Recent county happenings an antidote for cynicism

Just when the news leaves you cynical and jaded about the state of international and national affairs — from the recent killings in Nice, France, to the Republican National Convention in Cleveland — recent developments in Park County provide inspiration.

There were many high points along the way as we rocketed through another July — how can it be almost over already? Following is an outline of some noteworthy items.

First off, well-known Livingston police officer Jessika Kynett returned home earlier this month after suffering injuries June 27 while riding her horse, Tank, on a Park County trail. Kynett hit her head in an apparent fall and was airlifted to a Billings hospital after being found by a hiker. The upside of this unfortunate accident is that Kynett is back in Livingston and says she’s recovering from her injuries.

“Be tough, wear a helmet. And sunscreen, just in case,” Kynett posted on Facebook after returning home from the hospital with two black eyes.

The community is hoping for a speedy recovery for Kynett and looking forward to seeing her back in uniform patrolling city streets.

Park County also has reason to celebrate this month in the crowning of a new rodeo queen. BreAnne Pino, 19, was crowned July 4 as Miss Livingston Roundup 2017. Pino called the crowning a “dream come true.” Her enthusiasm for the title and the occasion are a reminder that the rodeo queen event’s roots are planted deep in Park County and is an annual function that should no doubt continue into the future.

As The Enterprise reported earlier this month, Pino will spend the next year serving as a role model for her peers and children alike while also representing Livingston and the Roundup — among the top four Professional Rodeo Cowboys Association rodeos in the nation.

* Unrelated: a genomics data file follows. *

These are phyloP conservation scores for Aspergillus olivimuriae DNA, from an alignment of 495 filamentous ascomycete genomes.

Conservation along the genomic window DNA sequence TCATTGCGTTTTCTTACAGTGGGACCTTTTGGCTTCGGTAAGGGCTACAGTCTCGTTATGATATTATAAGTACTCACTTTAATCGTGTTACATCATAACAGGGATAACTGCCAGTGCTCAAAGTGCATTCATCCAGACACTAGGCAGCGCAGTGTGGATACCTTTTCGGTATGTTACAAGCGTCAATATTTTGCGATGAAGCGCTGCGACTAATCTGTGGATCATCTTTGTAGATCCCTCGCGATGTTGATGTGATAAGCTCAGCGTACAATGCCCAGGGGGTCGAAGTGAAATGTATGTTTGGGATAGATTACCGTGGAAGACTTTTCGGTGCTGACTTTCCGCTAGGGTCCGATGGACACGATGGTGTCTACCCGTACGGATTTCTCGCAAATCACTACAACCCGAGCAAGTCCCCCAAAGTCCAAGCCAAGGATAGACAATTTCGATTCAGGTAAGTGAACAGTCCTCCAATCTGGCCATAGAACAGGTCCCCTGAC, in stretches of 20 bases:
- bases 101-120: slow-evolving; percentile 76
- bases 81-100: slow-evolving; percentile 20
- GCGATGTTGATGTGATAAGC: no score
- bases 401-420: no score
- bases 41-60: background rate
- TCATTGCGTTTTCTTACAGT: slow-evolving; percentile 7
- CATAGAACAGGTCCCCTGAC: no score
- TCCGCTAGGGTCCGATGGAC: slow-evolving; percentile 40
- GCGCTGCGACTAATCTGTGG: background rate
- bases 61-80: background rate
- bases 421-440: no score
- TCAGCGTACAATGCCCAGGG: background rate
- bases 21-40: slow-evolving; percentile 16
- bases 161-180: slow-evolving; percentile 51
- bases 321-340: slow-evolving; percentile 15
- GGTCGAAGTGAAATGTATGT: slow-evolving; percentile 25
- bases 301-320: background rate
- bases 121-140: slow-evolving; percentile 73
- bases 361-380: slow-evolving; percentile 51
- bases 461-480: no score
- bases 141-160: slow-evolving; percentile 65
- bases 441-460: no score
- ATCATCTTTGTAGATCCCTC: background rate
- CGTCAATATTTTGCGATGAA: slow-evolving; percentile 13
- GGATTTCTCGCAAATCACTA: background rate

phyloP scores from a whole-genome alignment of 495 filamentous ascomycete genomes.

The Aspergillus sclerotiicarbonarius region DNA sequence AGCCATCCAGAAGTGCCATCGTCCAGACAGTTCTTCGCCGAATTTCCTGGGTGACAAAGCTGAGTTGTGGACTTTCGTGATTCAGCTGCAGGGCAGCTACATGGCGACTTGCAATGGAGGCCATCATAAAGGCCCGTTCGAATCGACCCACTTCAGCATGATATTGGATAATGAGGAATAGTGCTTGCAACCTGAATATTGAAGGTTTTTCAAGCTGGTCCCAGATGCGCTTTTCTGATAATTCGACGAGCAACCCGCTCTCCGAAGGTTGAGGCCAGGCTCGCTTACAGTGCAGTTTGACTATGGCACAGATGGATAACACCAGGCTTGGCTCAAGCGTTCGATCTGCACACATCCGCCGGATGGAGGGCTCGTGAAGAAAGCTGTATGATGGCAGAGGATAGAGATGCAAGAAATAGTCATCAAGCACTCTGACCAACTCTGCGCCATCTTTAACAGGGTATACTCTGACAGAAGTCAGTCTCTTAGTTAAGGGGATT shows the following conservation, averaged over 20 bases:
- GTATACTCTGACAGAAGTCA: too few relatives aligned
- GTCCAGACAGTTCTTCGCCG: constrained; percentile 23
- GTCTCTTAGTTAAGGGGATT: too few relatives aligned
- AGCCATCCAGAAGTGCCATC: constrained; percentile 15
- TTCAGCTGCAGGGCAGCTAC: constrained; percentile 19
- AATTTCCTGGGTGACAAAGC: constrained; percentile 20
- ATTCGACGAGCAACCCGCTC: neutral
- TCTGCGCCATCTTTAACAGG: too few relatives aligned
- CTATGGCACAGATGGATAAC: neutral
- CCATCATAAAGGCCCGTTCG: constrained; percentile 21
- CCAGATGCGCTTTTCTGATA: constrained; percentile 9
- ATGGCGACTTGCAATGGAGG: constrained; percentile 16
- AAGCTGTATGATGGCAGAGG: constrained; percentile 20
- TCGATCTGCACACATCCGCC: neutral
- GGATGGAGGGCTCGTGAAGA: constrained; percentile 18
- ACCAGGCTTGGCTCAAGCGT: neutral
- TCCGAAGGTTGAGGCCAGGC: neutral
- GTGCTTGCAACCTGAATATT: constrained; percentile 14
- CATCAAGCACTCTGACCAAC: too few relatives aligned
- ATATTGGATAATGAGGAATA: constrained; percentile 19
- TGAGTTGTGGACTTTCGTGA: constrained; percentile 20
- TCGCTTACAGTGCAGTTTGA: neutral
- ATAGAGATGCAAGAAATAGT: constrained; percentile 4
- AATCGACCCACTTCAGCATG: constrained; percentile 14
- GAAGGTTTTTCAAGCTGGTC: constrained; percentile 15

Pino says she’ll work to boost local and statewide interest in the yearly rodeo queen pageant, an effort all Park County residents should support as the teen works to build momentum for next year’s event, where she’ll hand off the crown to our next Miss Livingston Roundup.

Meanwhile, few Livingston and Park County residents could complain as our elected officials announced this month efforts to put their annual budgets under the microscope to reduce spending. Park County commissioners, in a preliminary budget expected to be approved in the coming months, reduced this year’s deficit by about $1 million compared with the year before. County commissioners further slashed expenditures by 9.67 percent. Let’s hope the final budget stays on that track.

And while water, sewer and garbage rates are expected to increase slightly over the next year, the Livingston City Commission also took a long look at city spending for this year’s budget, resulting in a 2.36 percent decrease in projected expenditures.

The efforts of our city and county officials are appreciated and applauded during a time of seemingly uncontrollable spending at other levels of government.

One needed project worth highlighting is the concrete work ongoing this month at six sidewalk crossings in Livingston, making them safer for students walking to school. The project brings the sidewalks to federal standards with the lion’s share of funding — about $195,000 — coming from a federal grant. The city pitched in a 13.42 percent match, or $26,265, for the needed improvements.

Another effort worthy of recognition is the work of Bryan Wells to establish a memorial in honor of the four airmen who died in the 1962 B-47 Stratojet bomber crash on Emigrant Peak. Wells should be commended for seeking to memorialize the event and those who died. A memorial has been constructed, thanks to Wells and lots of community support, at Old Chico Cemetery at the base of Emigrant Peak. A memorial service and dedication ceremony is planned for 2 p.m. Saturday at the cemetery. 

With August just around the corner, let’s hope the coming weeks bring more “good news” to Park County.

— Justin Post
Enterprise Managing Editor